Denial of Tips or Service Charges
Steffans Legal Represents Employees In Denial Of Tips And Service Charge Cases In Pittsfield, North Adams, Springfield, Worcester, Lowell, Fall River, New Bedford, And Cape Cod
The Massachusetts Tips Act regulates what employers can and cannot do with tips and service charges. It’s an incredibly complex statute that is hard to comply with and easy to violate. We’ve represented employees and employers in claims arising under the Massachusetts Tips Act and understand how it works and what it does and does not prevent. We have handled a number of cases regarding the Tips Act, including those related to tips and service charges in the restaurant and hospitality industries. In 2016, we recovered over $200,000 for a group of service-industry workers for violations of the Tips Act and currently represent a group of restaurant workers relative to similar violations.The most commonly asked questions regarding this statute are answered below. Have questions? Schedule a free consultation today.
Frequently Asked Questions Regarding Tips and Service Charges
Is there a law that regulates tips and service charges? Yes. The Massachusetts Tips Act protects tips that waiters and other service employees receive from customers. This law regulates who can and cannot participate in a tip pool, what can and cannot be done with tips, and regulates what employers must do with service charges.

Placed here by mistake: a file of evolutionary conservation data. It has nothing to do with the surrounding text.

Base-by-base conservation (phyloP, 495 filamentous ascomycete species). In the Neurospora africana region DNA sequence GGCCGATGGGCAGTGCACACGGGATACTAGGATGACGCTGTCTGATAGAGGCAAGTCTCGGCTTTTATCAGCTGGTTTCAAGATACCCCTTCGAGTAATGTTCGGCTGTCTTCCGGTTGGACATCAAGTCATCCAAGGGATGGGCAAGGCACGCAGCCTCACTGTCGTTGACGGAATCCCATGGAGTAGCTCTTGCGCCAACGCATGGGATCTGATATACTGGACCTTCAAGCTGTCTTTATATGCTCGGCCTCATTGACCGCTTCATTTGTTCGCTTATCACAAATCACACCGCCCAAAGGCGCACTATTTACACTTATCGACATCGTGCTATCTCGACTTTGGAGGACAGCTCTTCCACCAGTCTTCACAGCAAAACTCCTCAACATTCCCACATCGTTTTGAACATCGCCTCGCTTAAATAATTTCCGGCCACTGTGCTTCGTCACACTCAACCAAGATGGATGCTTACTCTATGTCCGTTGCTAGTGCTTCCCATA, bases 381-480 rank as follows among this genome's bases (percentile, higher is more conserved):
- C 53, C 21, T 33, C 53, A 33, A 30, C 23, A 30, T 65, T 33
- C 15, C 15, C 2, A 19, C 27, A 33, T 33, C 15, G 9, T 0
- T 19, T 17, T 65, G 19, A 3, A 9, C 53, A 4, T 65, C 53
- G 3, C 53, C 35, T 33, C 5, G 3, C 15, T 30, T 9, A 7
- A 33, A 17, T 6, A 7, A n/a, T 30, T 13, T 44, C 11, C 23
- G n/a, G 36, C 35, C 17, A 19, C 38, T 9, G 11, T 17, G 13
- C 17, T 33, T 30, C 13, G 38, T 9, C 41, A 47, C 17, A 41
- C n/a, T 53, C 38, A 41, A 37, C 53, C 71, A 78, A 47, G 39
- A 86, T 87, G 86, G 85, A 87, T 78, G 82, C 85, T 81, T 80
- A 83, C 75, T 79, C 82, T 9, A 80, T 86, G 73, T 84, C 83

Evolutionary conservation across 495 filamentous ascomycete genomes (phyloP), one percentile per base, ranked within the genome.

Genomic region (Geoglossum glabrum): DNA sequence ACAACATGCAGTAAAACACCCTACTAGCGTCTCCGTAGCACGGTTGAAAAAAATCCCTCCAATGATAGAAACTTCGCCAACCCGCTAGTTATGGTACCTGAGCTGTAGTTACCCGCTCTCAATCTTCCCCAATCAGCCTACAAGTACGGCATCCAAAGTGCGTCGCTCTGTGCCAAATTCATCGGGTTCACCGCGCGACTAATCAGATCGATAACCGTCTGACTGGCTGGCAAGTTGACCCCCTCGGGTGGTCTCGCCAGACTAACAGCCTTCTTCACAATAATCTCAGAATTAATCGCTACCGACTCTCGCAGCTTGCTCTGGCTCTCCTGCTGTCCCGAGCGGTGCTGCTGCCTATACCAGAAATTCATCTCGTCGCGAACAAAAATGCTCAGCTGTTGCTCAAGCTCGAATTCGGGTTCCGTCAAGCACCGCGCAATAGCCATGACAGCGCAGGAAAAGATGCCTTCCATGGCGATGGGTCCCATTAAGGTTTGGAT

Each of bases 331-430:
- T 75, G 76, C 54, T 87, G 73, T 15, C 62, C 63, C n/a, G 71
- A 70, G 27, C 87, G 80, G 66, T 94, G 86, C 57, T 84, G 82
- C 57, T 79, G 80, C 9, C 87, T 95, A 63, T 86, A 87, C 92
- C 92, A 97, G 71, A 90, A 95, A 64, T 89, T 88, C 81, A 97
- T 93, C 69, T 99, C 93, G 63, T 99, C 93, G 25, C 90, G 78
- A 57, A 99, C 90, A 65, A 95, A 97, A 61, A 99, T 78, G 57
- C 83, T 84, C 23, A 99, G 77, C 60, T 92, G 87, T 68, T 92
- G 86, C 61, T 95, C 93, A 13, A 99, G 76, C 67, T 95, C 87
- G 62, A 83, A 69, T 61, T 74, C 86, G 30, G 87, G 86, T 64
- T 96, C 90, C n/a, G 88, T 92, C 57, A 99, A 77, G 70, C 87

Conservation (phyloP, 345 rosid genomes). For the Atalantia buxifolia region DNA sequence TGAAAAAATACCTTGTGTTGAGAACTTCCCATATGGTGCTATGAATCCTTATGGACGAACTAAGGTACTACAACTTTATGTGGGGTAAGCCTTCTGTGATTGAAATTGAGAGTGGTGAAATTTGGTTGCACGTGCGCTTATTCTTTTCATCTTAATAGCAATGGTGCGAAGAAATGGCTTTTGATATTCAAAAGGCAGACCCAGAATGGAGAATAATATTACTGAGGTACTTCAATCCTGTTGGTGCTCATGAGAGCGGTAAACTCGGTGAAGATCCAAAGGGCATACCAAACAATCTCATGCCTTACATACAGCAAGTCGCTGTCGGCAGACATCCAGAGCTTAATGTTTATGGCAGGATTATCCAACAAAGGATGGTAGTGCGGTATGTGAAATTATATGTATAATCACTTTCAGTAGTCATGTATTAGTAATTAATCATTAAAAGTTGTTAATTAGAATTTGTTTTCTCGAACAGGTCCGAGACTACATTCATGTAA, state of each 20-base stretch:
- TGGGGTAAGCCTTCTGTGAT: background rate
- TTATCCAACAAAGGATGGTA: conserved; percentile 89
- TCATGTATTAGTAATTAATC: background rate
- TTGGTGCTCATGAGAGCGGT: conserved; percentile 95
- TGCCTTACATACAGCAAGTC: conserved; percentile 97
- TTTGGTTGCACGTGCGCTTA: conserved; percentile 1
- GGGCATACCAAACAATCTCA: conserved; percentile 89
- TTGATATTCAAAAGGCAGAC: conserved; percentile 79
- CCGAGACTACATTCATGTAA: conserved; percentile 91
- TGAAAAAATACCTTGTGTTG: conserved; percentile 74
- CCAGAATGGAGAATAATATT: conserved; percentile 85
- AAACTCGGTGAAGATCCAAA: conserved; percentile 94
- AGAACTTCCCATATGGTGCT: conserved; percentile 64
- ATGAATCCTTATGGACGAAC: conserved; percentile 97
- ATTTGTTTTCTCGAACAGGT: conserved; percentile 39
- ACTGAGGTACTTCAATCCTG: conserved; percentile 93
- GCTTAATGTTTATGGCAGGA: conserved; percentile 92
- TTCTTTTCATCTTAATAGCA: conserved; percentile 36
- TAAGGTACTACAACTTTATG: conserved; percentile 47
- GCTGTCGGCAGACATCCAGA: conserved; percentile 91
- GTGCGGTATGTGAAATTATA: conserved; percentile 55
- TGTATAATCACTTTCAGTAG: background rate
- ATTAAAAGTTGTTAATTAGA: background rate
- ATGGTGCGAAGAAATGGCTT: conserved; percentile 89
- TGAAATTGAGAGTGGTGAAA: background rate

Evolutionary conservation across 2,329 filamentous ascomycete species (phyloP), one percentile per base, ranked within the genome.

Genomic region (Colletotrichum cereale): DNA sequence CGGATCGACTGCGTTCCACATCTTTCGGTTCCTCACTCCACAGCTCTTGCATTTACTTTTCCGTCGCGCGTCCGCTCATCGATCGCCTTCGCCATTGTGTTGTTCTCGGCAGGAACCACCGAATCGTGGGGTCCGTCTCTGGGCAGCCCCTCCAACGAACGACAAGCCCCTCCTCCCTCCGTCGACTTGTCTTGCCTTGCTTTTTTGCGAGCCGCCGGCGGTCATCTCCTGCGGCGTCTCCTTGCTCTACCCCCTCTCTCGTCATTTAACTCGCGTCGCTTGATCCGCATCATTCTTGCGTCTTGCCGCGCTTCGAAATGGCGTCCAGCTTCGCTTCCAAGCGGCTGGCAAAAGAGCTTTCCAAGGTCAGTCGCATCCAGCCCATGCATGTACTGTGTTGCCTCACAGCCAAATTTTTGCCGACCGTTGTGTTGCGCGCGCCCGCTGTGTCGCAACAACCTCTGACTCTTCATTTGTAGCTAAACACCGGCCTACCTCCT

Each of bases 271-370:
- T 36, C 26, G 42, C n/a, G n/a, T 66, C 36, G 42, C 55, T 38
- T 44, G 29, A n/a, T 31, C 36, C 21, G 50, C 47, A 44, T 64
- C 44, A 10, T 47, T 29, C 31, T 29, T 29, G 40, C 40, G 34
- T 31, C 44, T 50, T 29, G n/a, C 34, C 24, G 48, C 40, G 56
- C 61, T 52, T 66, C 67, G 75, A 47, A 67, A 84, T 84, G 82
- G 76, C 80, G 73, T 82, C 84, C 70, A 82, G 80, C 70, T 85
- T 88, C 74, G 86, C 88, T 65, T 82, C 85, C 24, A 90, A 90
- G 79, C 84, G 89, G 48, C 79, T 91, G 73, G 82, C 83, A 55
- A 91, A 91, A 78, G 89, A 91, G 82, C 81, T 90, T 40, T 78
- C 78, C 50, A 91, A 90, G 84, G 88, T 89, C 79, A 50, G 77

Who is allowed to receive tips? The Massachusetts Tips Act allows for wait staff employees, service employees, and service bartenders to receive tips. As a general rule, only employees who provide service directly to customers are entitled to receive tips. For example, hostesses are not entitled to take tips, whereas food runners and busboys probably are.
What about service charges? The Massachusetts Tips Act regulates these too. Typically, a service charge is a fee imposed on a patron by an employer, as opposed to a discretionary tip. Employers must distribute service charges to wait staff employees, service employees, and service bartenders in proportion to the services they provided. Generally, service charges cannot be retained by owners.
What about managers, supervisors, or owners? Can they take tips and service charges? Under most circumstances: absolutely not. There are limited exceptions, but the general presumption is a definite "no."